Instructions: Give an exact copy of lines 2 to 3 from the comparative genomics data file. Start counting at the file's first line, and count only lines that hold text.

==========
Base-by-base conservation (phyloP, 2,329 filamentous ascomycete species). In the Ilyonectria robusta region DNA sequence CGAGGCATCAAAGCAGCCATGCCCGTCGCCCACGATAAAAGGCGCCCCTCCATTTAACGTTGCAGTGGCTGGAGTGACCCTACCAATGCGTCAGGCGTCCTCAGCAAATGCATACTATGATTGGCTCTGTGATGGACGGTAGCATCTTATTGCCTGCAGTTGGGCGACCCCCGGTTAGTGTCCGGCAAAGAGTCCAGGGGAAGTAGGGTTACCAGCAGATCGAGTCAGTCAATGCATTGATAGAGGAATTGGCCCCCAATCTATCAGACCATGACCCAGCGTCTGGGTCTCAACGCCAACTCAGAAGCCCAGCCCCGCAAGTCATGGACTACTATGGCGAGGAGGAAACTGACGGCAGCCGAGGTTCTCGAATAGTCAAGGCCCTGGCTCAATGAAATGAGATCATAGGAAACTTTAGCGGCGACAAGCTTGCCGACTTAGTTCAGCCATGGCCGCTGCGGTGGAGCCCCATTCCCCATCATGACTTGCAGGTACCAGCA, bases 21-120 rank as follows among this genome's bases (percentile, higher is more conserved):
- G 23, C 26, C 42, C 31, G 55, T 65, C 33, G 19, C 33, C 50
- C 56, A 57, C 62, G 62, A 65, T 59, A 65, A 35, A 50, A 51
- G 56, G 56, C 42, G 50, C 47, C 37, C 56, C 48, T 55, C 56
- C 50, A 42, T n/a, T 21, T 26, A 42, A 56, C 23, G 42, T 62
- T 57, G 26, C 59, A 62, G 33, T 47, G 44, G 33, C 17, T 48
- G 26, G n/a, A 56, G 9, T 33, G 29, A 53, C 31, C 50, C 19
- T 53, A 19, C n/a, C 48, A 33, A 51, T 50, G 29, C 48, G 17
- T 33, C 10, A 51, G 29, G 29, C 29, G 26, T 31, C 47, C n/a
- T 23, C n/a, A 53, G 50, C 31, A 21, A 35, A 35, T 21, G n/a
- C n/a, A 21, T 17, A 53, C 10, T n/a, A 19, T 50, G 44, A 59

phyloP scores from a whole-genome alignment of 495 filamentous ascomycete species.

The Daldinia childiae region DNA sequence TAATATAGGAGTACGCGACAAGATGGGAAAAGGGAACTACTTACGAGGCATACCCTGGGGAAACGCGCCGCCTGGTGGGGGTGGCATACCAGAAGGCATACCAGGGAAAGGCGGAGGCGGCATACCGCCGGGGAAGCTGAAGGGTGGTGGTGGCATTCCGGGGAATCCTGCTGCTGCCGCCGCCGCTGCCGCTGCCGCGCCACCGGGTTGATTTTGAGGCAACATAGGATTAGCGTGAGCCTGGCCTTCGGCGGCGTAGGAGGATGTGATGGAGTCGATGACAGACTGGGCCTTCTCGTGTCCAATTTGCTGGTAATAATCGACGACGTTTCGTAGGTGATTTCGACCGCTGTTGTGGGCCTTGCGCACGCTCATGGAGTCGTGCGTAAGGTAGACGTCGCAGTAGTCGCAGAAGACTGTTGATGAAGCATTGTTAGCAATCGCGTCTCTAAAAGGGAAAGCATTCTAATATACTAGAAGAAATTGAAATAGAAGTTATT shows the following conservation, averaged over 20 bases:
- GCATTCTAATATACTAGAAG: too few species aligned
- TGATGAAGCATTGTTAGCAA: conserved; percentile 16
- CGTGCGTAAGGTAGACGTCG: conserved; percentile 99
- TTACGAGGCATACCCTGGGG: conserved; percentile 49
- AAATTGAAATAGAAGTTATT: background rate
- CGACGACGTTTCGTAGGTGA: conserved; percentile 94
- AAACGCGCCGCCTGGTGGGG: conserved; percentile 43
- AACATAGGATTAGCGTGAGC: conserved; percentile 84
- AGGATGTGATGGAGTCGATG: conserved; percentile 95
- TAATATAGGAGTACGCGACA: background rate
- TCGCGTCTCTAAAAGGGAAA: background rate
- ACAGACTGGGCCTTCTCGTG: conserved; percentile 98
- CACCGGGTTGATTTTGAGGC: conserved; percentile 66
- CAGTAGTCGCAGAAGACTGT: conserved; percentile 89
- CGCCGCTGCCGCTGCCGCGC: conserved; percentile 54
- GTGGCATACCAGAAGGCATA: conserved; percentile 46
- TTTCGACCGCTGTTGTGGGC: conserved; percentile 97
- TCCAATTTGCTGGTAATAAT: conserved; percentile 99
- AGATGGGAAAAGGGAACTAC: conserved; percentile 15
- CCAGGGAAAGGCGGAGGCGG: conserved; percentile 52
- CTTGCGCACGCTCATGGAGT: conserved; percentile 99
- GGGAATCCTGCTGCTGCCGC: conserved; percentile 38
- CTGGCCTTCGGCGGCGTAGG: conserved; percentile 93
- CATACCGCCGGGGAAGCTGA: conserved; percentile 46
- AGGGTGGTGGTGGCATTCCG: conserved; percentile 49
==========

- G 23, C 26, C 42, C 31, G 55, T 65, C 33, G 19, C 33, C 50
- C 56, A 57, C 62, G 62, A 65, T 59, A 65, A 35, A 50, A 51